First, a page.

February 20th - February 26th, 2004
Officials Increase Estimate of Cost to Reopen Statue of Liberty
Sunday, Feb. 22: Federal officials announced that the total amount of money needed to increase security measures and renovate the Statue of Liberty before it can be reopened to the public is $7 million -- up from the estimated $5 million announced in September 2003, according to the Daily News.
Currently, visitors are permitted to walk around Liberty Island, but are prohibited from touring the statue's interior, as has been the case since September 11, 2001, due to heightened security concerns. The number of visitors to the island has dropped 40 percent since the 9/11 attacks, the News reported.
The Statue of Liberty-Ellis Island Foundation noted that they are "on track" to meet their goal of raising the necessary funds, having accrued approximately $5.6 million in private donations to date, reported the News.
Childrens 9/11 Art for Heart Exhibit on Display
Monday, Feb. 23: "Art for Heart," a project comprised of artwork by almost 200 children who lost parents during the 9/11 attacks or the 1993 WTC bombing, made its first public debut at the American Museum of Natural History.
The exhibit includes seven canvases, each adorned with 25 one-square-foot panels of commemorative paintings created by children ages two to 17, reported the Daily News. Mayor Michael Bloomberg, who assisted in the unveiling of the display, praised the benefits that the "Art for Heart" project has provided to participating children, stating, "With the help of volunteer art professionals, the program has given them the chance to show on these canvases what words can't express."
At the close of its installation at the Museum of Natural History in May, "Art for Heart" will be displayed at schools and art centers across the country.
The project, conceived of by 16-year-old Ali Millard, who lost her stepfather during the 9/11 attacks, was sponsored by the LMDC and coordinated by the 92nd Street Y.
Two Observation Decks Planned for Freedom Tower
Tuesday, Feb. 24: Architect David Childs announced that the 1,776-foot-tall Freedom Tower will include two observation decks, the Associated Press (AP) reported.
The higher deck will stand 1,500 feet above Ground Zero at the base of the tower's spire and will surpass the Empire State Building -- which stands 1,050 feet above ground -- as the highest observation deck in New York City, noted AP. The second deck, Childs announced, will be located at the top of the 70-story office tower.
Childs, along with WTC site developer Larry Silverstein, attended an event at the Center of Architecture where they presented a nine-foot-tall scale model of the Freedom Tower that will be on display through May. Construction on the Freedom Tower is tentatively scheduled to begin this summer. Its completion is slated for 2009.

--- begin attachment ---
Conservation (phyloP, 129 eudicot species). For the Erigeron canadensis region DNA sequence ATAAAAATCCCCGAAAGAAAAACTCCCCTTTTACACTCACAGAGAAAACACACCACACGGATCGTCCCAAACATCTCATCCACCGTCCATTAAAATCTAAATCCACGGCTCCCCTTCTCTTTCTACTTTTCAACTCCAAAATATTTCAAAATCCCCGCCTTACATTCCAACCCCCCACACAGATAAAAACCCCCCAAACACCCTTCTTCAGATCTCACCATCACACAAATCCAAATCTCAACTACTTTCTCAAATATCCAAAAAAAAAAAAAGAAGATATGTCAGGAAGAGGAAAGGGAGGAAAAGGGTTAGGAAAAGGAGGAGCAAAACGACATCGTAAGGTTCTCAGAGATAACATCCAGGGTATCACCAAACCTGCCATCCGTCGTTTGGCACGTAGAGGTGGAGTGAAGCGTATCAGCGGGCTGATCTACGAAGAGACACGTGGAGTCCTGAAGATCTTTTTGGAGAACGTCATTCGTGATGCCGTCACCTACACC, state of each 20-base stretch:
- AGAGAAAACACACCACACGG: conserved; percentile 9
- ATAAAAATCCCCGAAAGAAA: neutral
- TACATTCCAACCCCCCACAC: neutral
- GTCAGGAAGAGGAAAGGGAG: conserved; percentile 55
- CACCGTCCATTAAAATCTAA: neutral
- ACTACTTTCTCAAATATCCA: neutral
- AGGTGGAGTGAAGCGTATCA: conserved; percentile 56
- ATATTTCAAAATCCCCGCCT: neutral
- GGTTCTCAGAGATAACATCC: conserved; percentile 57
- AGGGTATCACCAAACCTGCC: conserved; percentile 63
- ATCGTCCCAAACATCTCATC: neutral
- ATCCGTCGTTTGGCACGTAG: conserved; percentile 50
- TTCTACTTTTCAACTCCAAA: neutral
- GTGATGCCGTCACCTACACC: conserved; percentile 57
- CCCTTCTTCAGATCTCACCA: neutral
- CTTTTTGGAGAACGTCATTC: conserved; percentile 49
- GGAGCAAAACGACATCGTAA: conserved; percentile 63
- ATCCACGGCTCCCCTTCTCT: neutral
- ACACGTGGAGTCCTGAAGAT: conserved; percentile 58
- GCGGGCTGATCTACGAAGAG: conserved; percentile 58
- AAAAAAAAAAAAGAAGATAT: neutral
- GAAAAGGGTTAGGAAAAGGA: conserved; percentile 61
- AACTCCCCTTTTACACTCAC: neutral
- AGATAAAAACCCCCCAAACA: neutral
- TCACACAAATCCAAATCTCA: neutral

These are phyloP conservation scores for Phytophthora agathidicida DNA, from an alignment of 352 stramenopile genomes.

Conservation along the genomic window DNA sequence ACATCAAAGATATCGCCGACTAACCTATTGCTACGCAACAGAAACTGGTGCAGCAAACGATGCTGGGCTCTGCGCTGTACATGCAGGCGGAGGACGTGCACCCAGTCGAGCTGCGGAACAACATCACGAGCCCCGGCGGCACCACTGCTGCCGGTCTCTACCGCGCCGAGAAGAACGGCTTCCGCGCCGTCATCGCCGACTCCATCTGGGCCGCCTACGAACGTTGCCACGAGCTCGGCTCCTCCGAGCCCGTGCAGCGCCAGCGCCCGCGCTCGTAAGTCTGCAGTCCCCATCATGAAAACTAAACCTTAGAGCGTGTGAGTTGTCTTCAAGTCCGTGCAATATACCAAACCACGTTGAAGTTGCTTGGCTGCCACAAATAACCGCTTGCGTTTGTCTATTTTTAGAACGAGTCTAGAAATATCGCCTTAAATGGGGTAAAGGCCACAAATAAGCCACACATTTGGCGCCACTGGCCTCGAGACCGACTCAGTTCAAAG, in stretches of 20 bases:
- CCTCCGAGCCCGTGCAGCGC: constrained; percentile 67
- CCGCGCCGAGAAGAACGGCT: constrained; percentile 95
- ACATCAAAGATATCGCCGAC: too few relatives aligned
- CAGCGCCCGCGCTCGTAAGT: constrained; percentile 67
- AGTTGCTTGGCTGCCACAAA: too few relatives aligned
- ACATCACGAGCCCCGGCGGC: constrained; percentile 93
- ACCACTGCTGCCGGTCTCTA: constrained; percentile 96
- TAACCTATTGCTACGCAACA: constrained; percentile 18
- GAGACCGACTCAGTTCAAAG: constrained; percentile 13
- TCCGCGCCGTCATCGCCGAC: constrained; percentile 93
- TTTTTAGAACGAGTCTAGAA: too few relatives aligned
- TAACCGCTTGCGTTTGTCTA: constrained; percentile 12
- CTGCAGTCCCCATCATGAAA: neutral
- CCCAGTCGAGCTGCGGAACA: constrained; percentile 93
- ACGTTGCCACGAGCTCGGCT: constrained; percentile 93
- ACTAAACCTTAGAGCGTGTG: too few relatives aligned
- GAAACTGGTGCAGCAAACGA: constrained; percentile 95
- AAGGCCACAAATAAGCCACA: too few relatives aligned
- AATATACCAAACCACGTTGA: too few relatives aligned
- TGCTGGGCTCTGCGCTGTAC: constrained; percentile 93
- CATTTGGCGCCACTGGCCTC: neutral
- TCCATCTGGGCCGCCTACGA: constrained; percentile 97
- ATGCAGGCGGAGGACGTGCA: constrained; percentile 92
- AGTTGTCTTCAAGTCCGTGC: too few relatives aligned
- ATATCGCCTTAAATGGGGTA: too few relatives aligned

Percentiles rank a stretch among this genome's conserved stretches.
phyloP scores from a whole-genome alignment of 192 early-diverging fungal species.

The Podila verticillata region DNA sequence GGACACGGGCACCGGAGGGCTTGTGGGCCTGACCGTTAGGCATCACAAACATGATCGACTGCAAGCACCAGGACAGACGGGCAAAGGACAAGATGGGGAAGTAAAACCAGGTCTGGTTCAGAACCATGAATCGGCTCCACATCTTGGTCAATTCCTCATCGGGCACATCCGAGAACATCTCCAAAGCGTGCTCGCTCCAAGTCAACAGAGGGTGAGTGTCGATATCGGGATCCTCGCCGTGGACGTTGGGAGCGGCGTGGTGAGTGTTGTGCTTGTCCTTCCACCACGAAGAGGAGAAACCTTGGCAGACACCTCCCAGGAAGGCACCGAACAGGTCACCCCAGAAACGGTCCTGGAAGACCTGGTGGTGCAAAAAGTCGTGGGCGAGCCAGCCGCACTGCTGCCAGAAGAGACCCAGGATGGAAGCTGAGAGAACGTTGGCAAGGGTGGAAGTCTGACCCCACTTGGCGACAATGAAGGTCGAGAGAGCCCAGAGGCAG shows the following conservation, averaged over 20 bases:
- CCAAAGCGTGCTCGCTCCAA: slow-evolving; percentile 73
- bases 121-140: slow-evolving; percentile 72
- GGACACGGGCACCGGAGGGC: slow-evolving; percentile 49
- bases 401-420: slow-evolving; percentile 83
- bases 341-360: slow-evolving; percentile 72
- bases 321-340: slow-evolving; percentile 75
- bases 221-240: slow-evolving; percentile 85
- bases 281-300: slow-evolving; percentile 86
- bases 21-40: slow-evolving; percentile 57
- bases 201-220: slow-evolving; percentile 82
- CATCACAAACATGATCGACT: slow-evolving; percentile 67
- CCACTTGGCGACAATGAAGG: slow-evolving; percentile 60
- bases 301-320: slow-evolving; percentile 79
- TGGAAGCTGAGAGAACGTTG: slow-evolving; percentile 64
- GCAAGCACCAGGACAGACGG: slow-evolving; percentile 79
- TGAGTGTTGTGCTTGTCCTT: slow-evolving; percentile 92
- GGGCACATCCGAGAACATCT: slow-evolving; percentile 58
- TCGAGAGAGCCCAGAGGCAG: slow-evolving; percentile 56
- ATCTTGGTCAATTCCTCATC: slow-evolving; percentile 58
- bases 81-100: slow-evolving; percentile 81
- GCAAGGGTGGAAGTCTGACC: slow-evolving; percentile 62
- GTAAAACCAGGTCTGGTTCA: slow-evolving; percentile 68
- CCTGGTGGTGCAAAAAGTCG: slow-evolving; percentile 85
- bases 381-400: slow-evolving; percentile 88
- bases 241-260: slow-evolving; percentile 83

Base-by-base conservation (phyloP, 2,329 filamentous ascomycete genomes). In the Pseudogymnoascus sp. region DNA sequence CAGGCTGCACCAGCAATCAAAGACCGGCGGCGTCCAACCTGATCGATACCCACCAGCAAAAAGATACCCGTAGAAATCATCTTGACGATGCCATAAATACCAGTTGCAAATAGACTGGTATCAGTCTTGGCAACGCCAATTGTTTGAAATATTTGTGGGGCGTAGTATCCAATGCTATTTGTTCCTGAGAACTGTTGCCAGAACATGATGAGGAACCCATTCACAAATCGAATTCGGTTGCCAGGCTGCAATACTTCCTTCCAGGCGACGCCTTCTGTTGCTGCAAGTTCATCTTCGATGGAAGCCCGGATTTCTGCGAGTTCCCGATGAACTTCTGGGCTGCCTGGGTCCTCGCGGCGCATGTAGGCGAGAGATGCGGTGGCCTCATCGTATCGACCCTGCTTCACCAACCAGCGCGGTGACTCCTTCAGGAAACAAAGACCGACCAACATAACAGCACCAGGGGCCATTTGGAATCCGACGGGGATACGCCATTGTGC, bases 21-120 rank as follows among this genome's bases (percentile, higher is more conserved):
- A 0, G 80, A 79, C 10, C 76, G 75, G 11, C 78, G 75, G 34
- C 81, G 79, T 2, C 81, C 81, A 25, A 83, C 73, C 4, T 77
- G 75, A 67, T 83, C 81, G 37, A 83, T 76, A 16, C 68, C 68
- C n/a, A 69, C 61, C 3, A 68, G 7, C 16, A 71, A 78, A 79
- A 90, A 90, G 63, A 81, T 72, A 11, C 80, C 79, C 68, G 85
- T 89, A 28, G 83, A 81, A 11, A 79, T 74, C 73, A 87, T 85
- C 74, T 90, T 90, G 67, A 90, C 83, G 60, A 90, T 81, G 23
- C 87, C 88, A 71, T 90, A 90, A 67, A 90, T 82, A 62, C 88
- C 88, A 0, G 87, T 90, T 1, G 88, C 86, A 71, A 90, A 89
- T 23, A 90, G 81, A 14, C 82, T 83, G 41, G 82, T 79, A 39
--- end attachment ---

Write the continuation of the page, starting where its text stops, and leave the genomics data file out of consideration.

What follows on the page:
Wall Street Security Project Approved
Tuesday, Feb. 24: The Landmarks Preservation Commission approved a plan to increase security around the New York Stock Exchange (NYSE), reported the New York Times.
The new security measures will replace the trucks stationed at five intersections of the Financial District (Pine and Nassau Streets, Wall and William Streets, Exchange Place and William Street, Broad and Beaver Streets, and New and Beaver Streets) with high-tech, moveable barriers. They will also install retractable bollards - short posts that can be lowered into the ground to allow authorized vehicles to enter the areas around Broadway, Wall Street, and Exchange Place.
Additionally, the city plans to implement 30-inch-tall barriers, called NoGo's, comprised of several thousand pounds of bronze and cement, on sidewalks surrounding the NYSE. The NoGo's would replace the large planter tubs installed last year, according to the Times.
Although the city has not yet released information about the total cost of the security initiative, the LMDC has already committed $10 million to the project. Installation of the new security equipment is expected to begin over the next several weeks, noted the Times.
$1.3 Billion Spent on Ground Zero Rebuilding
Wednesday, Feb. 25: According to court documents, approximately $1.3 billion of the insurance money received by WTC leaseholder Larry Silverstein for the destruction of the WTC complex has been spent, reported the Wall Street Journal.
Most of the money has been used to cover legal fees and lease payments to the Port Authority, which owns the WTC site. However, the Port Authority has agreed to refund the $125 million in equity that Silverstein invested in July 2001 to purchase 99-year leases on the office sections of the WTC complex, according to the Journal.
The total amount of insurance money that Silverstein will ultimately receive will be determined at the close of the ongoing trial between Silverstein and the four insurance companies contracted to provide coverage for the WTC towers.
Temporary Memorial Proposed to Commemorate 1993 WTC Bombing
Thursday, Feb. 26: The Port Authority of New York and New Jersey proposed a design for a temporary memorial to commemorate the 1993 WTC bombing. The new memorial would replace the original granite fountain memorial by artist Elyn Zimmerman, which was destroyed near the north tower during the 9/11 attacks, reported the New York Times.
The Port Authority's interim memorial design, comprised of a nine-and-a-half-foot-tall stainless-steel pylon featuring a recovered piece of granite from Zimmerman's fountain, would be used until Peter Arad's "Reflecting Absence" is completed, noted the Times.
February 26, 2004 marks the 11-year anniversary of the 1993 WTC truck bombing that claimed the lives of six people.